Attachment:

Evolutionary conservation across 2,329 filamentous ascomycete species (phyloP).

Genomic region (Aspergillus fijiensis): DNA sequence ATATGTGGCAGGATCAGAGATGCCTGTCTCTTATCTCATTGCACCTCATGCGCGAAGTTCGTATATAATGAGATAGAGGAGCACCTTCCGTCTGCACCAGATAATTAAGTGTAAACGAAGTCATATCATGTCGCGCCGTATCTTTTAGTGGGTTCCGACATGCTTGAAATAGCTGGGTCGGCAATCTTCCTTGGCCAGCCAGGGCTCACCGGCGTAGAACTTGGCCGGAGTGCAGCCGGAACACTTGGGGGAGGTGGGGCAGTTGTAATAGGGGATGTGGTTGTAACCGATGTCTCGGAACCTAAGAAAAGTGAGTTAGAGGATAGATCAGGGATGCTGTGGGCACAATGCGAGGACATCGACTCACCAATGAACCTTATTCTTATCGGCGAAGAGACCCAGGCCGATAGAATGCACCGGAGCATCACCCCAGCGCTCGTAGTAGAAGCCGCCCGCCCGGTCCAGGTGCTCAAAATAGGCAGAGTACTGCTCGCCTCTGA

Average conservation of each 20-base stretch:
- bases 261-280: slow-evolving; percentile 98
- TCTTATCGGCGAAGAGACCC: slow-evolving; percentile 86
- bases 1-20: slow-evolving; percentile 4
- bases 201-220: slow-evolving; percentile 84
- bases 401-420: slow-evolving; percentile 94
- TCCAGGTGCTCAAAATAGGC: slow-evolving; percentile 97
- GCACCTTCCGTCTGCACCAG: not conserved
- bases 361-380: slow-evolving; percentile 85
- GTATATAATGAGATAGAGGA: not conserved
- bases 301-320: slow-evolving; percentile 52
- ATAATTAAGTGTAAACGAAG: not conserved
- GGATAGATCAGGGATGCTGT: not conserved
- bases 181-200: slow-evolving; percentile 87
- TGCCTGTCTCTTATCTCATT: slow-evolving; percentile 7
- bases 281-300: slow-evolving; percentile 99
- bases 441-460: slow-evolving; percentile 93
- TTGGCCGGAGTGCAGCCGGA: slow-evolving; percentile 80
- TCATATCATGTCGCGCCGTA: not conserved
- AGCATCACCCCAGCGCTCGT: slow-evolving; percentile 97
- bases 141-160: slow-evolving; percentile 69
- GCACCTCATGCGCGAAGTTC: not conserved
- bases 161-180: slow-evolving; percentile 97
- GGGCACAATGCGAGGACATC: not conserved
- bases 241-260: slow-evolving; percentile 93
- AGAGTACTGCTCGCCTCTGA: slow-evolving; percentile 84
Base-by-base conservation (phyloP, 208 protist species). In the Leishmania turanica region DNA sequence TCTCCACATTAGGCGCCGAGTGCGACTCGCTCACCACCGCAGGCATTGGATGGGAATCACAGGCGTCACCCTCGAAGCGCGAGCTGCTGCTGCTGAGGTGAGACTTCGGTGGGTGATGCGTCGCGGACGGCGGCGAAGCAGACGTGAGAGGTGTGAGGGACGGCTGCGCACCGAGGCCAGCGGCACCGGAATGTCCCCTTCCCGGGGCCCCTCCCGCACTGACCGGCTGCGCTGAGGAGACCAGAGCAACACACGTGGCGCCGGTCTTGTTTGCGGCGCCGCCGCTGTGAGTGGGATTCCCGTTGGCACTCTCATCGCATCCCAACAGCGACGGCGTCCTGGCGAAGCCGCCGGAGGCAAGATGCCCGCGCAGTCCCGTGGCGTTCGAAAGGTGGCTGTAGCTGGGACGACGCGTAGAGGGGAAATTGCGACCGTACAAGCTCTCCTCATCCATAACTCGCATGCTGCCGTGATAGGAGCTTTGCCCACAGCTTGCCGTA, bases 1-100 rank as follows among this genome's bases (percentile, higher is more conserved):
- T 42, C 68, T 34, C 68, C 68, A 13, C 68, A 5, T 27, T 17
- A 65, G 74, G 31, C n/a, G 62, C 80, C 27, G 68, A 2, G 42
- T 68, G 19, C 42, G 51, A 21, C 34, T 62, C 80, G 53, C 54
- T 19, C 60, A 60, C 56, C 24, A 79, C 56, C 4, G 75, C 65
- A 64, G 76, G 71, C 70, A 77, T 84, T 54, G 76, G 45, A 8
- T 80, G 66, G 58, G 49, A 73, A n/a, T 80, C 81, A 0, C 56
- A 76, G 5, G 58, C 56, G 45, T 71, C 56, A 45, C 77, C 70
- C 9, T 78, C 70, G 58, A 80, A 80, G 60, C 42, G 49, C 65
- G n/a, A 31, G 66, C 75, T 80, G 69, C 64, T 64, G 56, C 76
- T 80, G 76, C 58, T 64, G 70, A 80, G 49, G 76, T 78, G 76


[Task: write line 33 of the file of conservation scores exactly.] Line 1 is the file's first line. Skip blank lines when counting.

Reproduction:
- T 19, C 60, A 60, C 56, C 24, A 79, C 56, C 4, G 75, C 65